Rap and Hip Hop Culture traces the ideological, social, historical, and cultural influences on a musical genre that first came to prominence in the mid-1970s in one of New York's toughest neighborhoods, the South Bronx. Orejuela describes how the arts of DJing, MCing, breakin' [b-boying], and graffiti developed as a way for this community's struggle to find its own voice. He addresses rap's early successes on the pop charts; its spread to mainstream culture; the growth of "gangsta rap" and mainstream society's reaction to it; and the commercial success of rap music from the '90s through today. Throughout, this enlightening text highlights key performers, producers, and voices in the rap and hip hop movements, using their stories to illuminate the underlying issues of racism, poverty, prejudice, and artistic freedom that are part of rap and hip hop's ongoing legacy.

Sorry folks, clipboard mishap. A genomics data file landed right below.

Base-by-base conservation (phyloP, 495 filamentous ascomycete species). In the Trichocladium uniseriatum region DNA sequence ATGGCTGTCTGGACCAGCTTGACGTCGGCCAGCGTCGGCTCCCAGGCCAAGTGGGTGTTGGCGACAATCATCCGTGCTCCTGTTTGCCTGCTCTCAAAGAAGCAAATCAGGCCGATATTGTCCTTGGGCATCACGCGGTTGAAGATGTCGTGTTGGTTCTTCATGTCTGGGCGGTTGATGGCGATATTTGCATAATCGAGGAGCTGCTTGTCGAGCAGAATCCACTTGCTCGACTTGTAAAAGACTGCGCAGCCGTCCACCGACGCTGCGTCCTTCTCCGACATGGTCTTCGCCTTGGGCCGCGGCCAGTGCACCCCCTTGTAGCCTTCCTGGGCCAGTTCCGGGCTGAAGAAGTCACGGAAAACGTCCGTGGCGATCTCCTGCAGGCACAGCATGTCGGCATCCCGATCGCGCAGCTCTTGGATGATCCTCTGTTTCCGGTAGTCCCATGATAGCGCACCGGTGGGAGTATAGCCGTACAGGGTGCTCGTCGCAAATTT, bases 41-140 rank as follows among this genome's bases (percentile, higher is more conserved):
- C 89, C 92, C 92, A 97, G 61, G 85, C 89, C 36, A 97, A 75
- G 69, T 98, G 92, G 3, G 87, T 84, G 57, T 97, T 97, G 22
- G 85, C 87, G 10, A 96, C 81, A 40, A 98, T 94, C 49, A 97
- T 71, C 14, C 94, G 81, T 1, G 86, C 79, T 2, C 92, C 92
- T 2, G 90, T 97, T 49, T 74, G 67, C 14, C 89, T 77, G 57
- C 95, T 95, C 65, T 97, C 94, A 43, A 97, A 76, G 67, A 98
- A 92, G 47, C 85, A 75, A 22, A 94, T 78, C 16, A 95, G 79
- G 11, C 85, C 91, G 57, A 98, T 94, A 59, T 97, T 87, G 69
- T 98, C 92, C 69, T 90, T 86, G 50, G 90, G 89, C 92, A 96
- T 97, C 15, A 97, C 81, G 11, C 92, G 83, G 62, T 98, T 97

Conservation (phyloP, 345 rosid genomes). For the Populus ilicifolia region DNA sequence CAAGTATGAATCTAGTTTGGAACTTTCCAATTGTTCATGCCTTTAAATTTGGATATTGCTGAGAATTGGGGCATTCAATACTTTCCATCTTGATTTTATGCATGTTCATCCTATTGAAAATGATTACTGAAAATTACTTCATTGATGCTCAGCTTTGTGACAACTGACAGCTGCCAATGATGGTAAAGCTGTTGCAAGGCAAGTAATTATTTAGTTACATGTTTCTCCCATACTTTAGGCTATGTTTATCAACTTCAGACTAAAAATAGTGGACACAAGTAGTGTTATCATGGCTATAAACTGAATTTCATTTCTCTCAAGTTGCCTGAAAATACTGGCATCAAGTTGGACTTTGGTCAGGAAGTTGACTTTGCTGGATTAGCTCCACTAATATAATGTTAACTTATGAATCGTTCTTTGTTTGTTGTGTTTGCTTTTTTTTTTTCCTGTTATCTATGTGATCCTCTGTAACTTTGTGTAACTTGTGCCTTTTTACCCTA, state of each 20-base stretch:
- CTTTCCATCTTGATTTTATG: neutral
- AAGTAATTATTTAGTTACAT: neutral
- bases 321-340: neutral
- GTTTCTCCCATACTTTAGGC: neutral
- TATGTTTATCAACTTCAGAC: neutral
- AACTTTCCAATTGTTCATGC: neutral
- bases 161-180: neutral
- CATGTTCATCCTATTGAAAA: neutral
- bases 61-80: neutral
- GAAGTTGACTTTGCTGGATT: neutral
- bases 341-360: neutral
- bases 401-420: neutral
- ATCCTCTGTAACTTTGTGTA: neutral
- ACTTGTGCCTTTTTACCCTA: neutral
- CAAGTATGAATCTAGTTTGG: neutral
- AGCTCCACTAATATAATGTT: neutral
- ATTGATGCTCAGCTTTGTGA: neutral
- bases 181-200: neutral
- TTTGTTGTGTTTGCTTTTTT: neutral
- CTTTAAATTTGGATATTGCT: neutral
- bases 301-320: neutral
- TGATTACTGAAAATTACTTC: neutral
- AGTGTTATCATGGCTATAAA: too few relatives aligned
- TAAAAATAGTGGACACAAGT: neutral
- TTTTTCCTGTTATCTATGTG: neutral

* Traces the roots of rap and hip hop culture in African and African American history
* Designed for an introductory course in rap and hip hop for students with little or no background in music
* Includes 17 detailed listening guides covering key recordings in rap's history
* Addresses the many controversies surrounding rap music, including violence, sexism, and racial stereotyping
* Includes chapter outlines and goals, questions for further discussion and study, and key terms